Prices and social behavior: A study of adult smoking in Canadian Aboriginal communities
AbstractThis paper provides the first estimates of tobacco price elasticity for adults in Canada's Aboriginal communities, distinguishing between two price effects: the direct effect, reflecting individual reaction to a price change, and the indirect effect, whereby price influences the individual by changing community smoking behavior. Estimates suggest a 10 percent increase in price decreases daily smoking by 0.75 percentage points (1.7 percent), occasional smoking by 1.39 percentage points (9.3 percent) and average smoking intensity by 0.15 cigarettes per day (2.9 percent). Further, the indirect effect doubles the response to a change in tobacco prices over the direct effect alone.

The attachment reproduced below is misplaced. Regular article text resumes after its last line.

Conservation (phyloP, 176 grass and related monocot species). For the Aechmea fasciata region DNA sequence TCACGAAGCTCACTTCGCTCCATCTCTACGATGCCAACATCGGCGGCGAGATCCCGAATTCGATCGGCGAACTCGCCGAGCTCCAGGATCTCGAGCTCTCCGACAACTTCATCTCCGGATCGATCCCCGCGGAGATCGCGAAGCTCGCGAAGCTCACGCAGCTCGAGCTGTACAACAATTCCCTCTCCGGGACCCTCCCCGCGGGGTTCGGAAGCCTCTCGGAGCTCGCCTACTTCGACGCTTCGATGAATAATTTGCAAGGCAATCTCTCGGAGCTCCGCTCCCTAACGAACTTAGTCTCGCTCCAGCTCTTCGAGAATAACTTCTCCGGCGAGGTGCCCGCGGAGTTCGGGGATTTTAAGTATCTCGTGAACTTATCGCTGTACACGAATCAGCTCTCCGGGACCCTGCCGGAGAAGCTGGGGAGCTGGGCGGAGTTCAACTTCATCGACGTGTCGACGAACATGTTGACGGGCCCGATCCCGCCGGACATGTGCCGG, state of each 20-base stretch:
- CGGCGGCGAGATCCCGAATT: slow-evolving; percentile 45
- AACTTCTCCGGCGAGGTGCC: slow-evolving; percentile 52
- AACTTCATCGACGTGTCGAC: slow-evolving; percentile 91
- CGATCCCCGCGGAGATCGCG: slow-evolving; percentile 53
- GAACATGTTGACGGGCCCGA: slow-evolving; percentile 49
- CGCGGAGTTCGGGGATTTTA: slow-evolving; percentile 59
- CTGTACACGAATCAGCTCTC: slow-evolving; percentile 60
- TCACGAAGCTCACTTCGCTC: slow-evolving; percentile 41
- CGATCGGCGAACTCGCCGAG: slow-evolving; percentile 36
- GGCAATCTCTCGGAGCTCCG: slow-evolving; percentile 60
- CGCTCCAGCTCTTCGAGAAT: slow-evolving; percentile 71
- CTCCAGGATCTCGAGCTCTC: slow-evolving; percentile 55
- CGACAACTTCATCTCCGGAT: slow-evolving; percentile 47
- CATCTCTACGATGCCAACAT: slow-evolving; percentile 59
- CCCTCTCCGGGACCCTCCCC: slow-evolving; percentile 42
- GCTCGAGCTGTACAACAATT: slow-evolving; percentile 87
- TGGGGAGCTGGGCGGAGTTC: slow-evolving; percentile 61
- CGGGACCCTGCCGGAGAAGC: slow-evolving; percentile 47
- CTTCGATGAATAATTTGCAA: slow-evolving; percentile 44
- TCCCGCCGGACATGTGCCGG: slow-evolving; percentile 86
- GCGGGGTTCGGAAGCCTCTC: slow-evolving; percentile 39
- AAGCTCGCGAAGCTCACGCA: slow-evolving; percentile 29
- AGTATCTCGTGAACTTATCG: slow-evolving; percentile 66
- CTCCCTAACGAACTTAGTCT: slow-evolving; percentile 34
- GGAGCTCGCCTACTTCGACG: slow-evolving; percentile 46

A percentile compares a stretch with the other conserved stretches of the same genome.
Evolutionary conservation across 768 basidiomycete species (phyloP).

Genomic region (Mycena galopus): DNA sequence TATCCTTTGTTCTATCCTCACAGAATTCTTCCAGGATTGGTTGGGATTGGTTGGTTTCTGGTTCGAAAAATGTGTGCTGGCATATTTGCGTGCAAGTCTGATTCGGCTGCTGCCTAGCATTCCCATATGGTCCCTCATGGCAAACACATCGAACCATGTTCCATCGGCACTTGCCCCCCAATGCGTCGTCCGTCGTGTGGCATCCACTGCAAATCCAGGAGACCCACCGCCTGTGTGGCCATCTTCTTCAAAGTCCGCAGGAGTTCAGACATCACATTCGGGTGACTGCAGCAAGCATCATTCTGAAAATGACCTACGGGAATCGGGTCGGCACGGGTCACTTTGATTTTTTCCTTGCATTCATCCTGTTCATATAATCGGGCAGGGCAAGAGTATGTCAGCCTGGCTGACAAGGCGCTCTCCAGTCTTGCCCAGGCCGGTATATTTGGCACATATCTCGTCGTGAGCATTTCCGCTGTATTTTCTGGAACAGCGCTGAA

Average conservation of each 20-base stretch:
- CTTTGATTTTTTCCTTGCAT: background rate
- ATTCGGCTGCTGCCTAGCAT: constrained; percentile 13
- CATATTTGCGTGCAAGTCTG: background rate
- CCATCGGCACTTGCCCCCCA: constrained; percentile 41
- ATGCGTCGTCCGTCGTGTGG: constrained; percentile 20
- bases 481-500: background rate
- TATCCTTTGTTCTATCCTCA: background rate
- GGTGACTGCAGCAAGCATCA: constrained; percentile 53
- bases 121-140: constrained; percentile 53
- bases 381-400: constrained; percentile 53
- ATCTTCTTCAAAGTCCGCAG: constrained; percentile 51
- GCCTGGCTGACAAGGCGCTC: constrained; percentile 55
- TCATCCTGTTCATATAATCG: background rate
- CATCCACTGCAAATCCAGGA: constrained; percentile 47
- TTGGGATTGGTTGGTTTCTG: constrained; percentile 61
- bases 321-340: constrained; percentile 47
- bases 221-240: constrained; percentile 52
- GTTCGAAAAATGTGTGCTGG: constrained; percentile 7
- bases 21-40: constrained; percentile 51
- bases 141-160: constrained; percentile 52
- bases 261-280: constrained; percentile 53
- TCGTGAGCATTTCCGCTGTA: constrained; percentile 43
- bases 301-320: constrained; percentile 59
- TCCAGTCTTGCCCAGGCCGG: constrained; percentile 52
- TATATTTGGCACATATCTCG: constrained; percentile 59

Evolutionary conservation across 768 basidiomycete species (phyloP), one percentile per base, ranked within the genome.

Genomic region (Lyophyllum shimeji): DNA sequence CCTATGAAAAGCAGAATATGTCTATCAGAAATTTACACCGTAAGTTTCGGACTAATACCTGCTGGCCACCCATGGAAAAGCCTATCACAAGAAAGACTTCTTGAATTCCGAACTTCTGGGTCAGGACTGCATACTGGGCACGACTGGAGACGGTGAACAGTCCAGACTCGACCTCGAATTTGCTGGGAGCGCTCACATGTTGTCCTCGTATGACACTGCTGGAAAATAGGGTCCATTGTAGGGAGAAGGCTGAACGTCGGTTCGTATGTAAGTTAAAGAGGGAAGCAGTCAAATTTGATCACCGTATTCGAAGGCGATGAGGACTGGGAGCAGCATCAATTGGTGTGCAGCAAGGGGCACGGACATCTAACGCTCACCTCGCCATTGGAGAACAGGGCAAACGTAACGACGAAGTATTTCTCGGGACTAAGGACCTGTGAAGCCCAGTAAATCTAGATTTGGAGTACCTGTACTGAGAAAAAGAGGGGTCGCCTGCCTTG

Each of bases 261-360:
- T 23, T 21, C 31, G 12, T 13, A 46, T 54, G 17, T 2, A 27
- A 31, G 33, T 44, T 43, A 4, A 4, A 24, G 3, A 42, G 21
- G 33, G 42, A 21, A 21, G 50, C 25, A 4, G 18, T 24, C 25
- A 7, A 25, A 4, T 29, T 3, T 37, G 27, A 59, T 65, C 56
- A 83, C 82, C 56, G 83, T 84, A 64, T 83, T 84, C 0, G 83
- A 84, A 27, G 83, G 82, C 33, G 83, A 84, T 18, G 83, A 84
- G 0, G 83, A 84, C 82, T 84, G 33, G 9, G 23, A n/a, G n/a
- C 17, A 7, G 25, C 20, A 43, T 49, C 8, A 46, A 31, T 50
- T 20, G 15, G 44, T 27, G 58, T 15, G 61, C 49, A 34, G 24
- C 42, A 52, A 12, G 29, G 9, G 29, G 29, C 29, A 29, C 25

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Bibliographic InfoPaper provided by Department of Economics, University of Leicester in its series Discussion Papers in Economics with number 11/50.
Date of creation: Nov 2011
Date of revision: Dec 2012
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Find related papers by JEL classification:
- D12 - Microeconomics - - Household Behavior - - - Consumer Economics: Empirical Analysis
- I10 - Health, Education, and Welfare - - Health - - - General
- I38 - Health, Education, and Welfare - - Welfare, Well-Being, and Poverty - - - Government Programs; Provision and Effects of Welfare Programs
This paper has been announced in the following NEP Reports:
- NEP-ALL-2012-02-01 (All new papers)
- NEP-ENE-2012-02-01 (Energy Economics)
- NEP-ENV-2012-02-01 (Environmental Economics)
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